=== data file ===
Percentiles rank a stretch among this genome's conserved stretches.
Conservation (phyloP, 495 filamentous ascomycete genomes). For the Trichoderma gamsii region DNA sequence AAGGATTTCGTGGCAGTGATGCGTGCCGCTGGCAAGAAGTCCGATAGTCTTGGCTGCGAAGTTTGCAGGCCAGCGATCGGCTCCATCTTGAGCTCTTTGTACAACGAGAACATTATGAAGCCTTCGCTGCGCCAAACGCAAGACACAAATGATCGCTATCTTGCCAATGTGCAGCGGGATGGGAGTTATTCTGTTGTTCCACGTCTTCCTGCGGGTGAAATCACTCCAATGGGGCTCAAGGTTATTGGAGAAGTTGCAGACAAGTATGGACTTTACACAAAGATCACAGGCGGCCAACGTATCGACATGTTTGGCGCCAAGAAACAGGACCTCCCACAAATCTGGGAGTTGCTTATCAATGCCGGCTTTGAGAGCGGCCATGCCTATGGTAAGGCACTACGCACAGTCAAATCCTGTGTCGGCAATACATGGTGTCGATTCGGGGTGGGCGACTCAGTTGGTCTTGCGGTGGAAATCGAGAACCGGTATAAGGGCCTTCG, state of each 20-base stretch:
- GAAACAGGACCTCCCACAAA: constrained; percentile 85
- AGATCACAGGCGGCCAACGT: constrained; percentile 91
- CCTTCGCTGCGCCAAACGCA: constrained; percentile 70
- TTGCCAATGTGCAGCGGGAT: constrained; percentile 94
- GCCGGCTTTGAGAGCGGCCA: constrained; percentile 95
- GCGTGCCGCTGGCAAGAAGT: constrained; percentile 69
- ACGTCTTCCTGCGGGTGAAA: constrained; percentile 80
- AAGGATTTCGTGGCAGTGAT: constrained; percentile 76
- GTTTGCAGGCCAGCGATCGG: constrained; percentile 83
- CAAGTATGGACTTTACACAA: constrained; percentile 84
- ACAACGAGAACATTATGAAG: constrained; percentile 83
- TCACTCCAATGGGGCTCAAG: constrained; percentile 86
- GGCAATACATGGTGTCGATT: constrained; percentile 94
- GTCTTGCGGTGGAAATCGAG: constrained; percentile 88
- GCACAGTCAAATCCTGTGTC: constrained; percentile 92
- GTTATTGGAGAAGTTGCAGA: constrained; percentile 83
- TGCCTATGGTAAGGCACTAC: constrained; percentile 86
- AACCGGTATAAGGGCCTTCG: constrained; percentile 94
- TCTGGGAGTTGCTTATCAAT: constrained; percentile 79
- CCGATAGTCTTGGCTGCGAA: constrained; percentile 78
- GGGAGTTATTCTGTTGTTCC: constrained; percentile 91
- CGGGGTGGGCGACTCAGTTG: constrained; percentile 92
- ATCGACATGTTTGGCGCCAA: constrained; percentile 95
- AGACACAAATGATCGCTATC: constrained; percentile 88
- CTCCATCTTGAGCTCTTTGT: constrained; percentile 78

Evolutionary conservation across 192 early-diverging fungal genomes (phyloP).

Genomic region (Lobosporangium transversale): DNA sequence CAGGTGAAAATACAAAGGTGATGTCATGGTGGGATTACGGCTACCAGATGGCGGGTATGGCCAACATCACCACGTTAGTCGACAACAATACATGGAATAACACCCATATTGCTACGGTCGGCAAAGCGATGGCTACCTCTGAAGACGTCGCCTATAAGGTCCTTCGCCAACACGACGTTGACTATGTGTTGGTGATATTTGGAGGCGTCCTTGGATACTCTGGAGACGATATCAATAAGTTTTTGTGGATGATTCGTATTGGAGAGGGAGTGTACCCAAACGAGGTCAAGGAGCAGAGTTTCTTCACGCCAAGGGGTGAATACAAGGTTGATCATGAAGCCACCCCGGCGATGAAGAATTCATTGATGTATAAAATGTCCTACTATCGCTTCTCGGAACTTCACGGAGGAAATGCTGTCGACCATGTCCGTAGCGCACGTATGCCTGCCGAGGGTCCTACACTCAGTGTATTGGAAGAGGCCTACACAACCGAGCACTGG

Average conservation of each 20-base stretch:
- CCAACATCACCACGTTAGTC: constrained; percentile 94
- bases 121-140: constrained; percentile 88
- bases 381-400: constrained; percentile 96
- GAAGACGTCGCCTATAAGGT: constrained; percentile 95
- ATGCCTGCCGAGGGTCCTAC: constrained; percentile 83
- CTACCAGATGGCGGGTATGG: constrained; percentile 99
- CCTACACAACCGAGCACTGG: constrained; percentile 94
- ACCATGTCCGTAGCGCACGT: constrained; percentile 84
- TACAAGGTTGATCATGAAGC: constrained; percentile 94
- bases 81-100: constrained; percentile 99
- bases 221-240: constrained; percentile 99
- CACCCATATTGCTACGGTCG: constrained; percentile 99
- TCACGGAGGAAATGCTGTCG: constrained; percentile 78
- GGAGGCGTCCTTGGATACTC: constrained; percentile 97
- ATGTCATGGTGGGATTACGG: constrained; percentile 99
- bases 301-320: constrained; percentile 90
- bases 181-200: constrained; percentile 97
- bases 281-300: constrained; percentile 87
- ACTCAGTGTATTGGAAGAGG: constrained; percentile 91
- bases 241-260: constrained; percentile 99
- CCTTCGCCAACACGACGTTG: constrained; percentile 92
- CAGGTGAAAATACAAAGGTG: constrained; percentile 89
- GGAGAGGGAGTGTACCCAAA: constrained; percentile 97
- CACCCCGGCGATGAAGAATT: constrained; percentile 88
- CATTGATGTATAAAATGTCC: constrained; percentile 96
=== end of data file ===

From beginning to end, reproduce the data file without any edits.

Percentiles rank a stretch among this genome's conserved stretches.
Conservation (phyloP, 495 filamentous ascomycete genomes). For the Trichoderma gamsii region DNA sequence AAGGATTTCGTGGCAGTGATGCGTGCCGCTGGCAAGAAGTCCGATAGTCTTGGCTGCGAAGTTTGCAGGCCAGCGATCGGCTCCATCTTGAGCTCTTTGTACAACGAGAACATTATGAAGCCTTCGCTGCGCCAAACGCAAGACACAAATGATCGCTATCTTGCCAATGTGCAGCGGGATGGGAGTTATTCTGTTGTTCCACGTCTTCCTGCGGGTGAAATCACTCCAATGGGGCTCAAGGTTATTGGAGAAGTTGCAGACAAGTATGGACTTTACACAAAGATCACAGGCGGCCAACGTATCGACATGTTTGGCGCCAAGAAACAGGACCTCCCACAAATCTGGGAGTTGCTTATCAATGCCGGCTTTGAGAGCGGCCATGCCTATGGTAAGGCACTACGCACAGTCAAATCCTGTGTCGGCAATACATGGTGTCGATTCGGGGTGGGCGACTCAGTTGGTCTTGCGGTGGAAATCGAGAACCGGTATAAGGGCCTTCG, state of each 20-base stretch:
- GAAACAGGACCTCCCACAAA: constrained; percentile 85
- AGATCACAGGCGGCCAACGT: constrained; percentile 91
- CCTTCGCTGCGCCAAACGCA: constrained; percentile 70
- TTGCCAATGTGCAGCGGGAT: constrained; percentile 94
- GCCGGCTTTGAGAGCGGCCA: constrained; percentile 95
- GCGTGCCGCTGGCAAGAAGT: constrained; percentile 69
- ACGTCTTCCTGCGGGTGAAA: constrained; percentile 80
- AAGGATTTCGTGGCAGTGAT: constrained; percentile 76
- GTTTGCAGGCCAGCGATCGG: constrained; percentile 83
- CAAGTATGGACTTTACACAA: constrained; percentile 84
- ACAACGAGAACATTATGAAG: constrained; percentile 83
- TCACTCCAATGGGGCTCAAG: constrained; percentile 86
- GGCAATACATGGTGTCGATT: constrained; percentile 94
- GTCTTGCGGTGGAAATCGAG: constrained; percentile 88
- GCACAGTCAAATCCTGTGTC: constrained; percentile 92
- GTTATTGGAGAAGTTGCAGA: constrained; percentile 83
- TGCCTATGGTAAGGCACTAC: constrained; percentile 86
- AACCGGTATAAGGGCCTTCG: constrained; percentile 94
- TCTGGGAGTTGCTTATCAAT: constrained; percentile 79
- CCGATAGTCTTGGCTGCGAA: constrained; percentile 78
- GGGAGTTATTCTGTTGTTCC: constrained; percentile 91
- CGGGGTGGGCGACTCAGTTG: constrained; percentile 92
- ATCGACATGTTTGGCGCCAA: constrained; percentile 95
- AGACACAAATGATCGCTATC: constrained; percentile 88
- CTCCATCTTGAGCTCTTTGT: constrained; percentile 78

Evolutionary conservation across 192 early-diverging fungal genomes (phyloP).

Genomic region (Lobosporangium transversale): DNA sequence CAGGTGAAAATACAAAGGTGATGTCATGGTGGGATTACGGCTACCAGATGGCGGGTATGGCCAACATCACCACGTTAGTCGACAACAATACATGGAATAACACCCATATTGCTACGGTCGGCAAAGCGATGGCTACCTCTGAAGACGTCGCCTATAAGGTCCTTCGCCAACACGACGTTGACTATGTGTTGGTGATATTTGGAGGCGTCCTTGGATACTCTGGAGACGATATCAATAAGTTTTTGTGGATGATTCGTATTGGAGAGGGAGTGTACCCAAACGAGGTCAAGGAGCAGAGTTTCTTCACGCCAAGGGGTGAATACAAGGTTGATCATGAAGCCACCCCGGCGATGAAGAATTCATTGATGTATAAAATGTCCTACTATCGCTTCTCGGAACTTCACGGAGGAAATGCTGTCGACCATGTCCGTAGCGCACGTATGCCTGCCGAGGGTCCTACACTCAGTGTATTGGAAGAGGCCTACACAACCGAGCACTGG

Average conservation of each 20-base stretch:
- CCAACATCACCACGTTAGTC: constrained; percentile 94
- bases 121-140: constrained; percentile 88
- bases 381-400: constrained; percentile 96
- GAAGACGTCGCCTATAAGGT: constrained; percentile 95
- ATGCCTGCCGAGGGTCCTAC: constrained; percentile 83
- CTACCAGATGGCGGGTATGG: constrained; percentile 99
- CCTACACAACCGAGCACTGG: constrained; percentile 94
- ACCATGTCCGTAGCGCACGT: constrained; percentile 84
- TACAAGGTTGATCATGAAGC: constrained; percentile 94
- bases 81-100: constrained; percentile 99
- bases 221-240: constrained; percentile 99
- CACCCATATTGCTACGGTCG: constrained; percentile 99
- TCACGGAGGAAATGCTGTCG: constrained; percentile 78
- GGAGGCGTCCTTGGATACTC: constrained; percentile 97
- ATGTCATGGTGGGATTACGG: constrained; percentile 99
- bases 301-320: constrained; percentile 90
- bases 181-200: constrained; percentile 97
- bases 281-300: constrained; percentile 87
- ACTCAGTGTATTGGAAGAGG: constrained; percentile 91
- bases 241-260: constrained; percentile 99
- CCTTCGCCAACACGACGTTG: constrained; percentile 92
- CAGGTGAAAATACAAAGGTG: constrained; percentile 89
- GGAGAGGGAGTGTACCCAAA: constrained; percentile 97
- CACCCCGGCGATGAAGAATT: constrained; percentile 88
- CATTGATGTATAAAATGTCC: constrained; percentile 96